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KAY v. FCC

November 8, 1994

JAMES A. KAY, JR., d/b/a SOUTH-LAND COMMUNICATIONS, et al., Plaintiffs,
v.
FEDERAL COMMUNICATIONS COMMISSION, Defendant.



The opinion of the court was delivered by: CHARLES R. RICHEY

 UNITED STATES DISTRICT JUDGE

 INTRODUCTION

 The Plaintiffs brought this action pursuant to the Freedom of information Act ("FOIA"), 5 U.S.C. § 552 (1988) seeking to compel the release of records pertaining to a pending Federal Communications Commission ("FCC") investigation of Plaintiff James A. Kay, Jr., the purpose of which is to determine whether Kay has violated various sections of the FCC's rules regarding the number of customers he serves, and whether he has made misrepresentations in applications and correspondence to the FCC.

 The Plaintiffs also move for partial summary judgment, requesting disclosure of at least certain portions of the withheld documents on the ground that the FCC's actions were arbitrary and capricious as a matter of law. The Plaintiffs further seek a determination that they are entitled as a matter of law to attorneys' fees.

 Upon consideration of the papers filed by both parties, the applicable law, and the entire record in this case, the Court determines that the Defendant's Motion for Summary Judgment shall be granted, and the Plaintiffs' Motion for Partial Summary Judgment shall be denied.

 In particular, the Court finds that the FCC may properly withhold the requested documents pursuant to Exemption 7(A). Accordingly, the Court further finds that no genuine issue of material fact exists and that the Defendant is entitled to judgment as a matter of law. Finally, the Court declines to make any determination with respect to attorneys' fees at this juncture, and shall reserve that question for future proceedings.

 BACKGROUND

 By letter of January 16, 1994, James A. Kay, Jr. requested from the FCC all letters, dated from January 1, 1993 to the present, which had been received by the FCC offices at Gettysburg, Pennsylvania, and the Field Operations Bureau and/or Private Radio Bureau offices in Washington, D.C., from two sources: (1) "Pick," a denomination referring to Harold Pick, Gerald Pick, Computer Consultants and Systems, CCS, Lance Hardy Best, and William Drareg & Associates, collectively; and (2) "Carrier," a denomination referring to Christopher "Chris" Killian d/b/a Carrier Communications, Carrier Communications, incorporated. Kay further requested any and all reply letters, relevant files, notes, memorandum or other written material, and any and all telephone logs or notes regarding communications to or from "Pick" or "Carrier."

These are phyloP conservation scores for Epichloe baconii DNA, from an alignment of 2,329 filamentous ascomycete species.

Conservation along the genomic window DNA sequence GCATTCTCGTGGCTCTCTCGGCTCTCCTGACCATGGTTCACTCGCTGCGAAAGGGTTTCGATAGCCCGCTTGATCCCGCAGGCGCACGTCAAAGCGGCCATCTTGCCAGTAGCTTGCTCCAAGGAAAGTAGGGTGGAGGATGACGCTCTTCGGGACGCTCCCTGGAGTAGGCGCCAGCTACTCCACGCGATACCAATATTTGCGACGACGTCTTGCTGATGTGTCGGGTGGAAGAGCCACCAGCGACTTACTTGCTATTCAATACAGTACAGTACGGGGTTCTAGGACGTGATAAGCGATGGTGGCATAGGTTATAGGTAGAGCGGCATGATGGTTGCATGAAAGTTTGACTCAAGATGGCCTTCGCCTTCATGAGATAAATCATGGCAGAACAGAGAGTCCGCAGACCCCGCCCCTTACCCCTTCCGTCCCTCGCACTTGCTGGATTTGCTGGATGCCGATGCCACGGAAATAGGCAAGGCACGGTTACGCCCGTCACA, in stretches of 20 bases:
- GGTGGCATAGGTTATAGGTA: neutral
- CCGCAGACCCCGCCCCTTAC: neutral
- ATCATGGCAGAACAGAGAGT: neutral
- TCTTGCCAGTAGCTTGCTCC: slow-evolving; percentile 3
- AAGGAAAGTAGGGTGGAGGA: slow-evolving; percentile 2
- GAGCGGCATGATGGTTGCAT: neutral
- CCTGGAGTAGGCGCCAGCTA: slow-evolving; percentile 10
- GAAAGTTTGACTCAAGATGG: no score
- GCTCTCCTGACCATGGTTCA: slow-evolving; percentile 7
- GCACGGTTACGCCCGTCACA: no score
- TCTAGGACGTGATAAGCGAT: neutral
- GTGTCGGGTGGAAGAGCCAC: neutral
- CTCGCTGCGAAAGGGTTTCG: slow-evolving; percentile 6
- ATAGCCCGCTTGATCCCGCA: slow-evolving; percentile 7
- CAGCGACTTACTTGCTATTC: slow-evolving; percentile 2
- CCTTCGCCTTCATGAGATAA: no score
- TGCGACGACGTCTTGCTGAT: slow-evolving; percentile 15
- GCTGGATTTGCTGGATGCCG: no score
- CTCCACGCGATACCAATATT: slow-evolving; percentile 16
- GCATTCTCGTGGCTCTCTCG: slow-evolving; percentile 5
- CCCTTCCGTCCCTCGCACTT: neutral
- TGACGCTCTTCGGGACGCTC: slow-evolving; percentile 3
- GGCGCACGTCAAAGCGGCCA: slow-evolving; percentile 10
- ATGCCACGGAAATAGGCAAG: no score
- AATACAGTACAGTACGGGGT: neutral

By letter dated February 16, 1994, Dennis C. Brown, Esquire, of Brown and Schwaninger, requested that the FCC permit his firm to inspect any and all complaints, letters, reports, memoranda, or notes submitted to the FCC by any person from January 2, 1992 to date, with respect to the activities of James A. Kay, Jr.

 In a separate letter also dated February 16, 1994, Mr. Brown requested that the FCC permit his firm to inspect all notes, records, and/or memoranda of any contact between the staff of the Private Radio Bureau and any number of named persons from January 2, 1992 to date, all records of the identities of visitors to the FCC's Gettysburg office during that period, the documents referred to by Harold Pick in a certain letter, and any information that might confirm the existence of an ex parte contact between certain individuals and the FCC staff regarding a restricted proceeding involving Kay.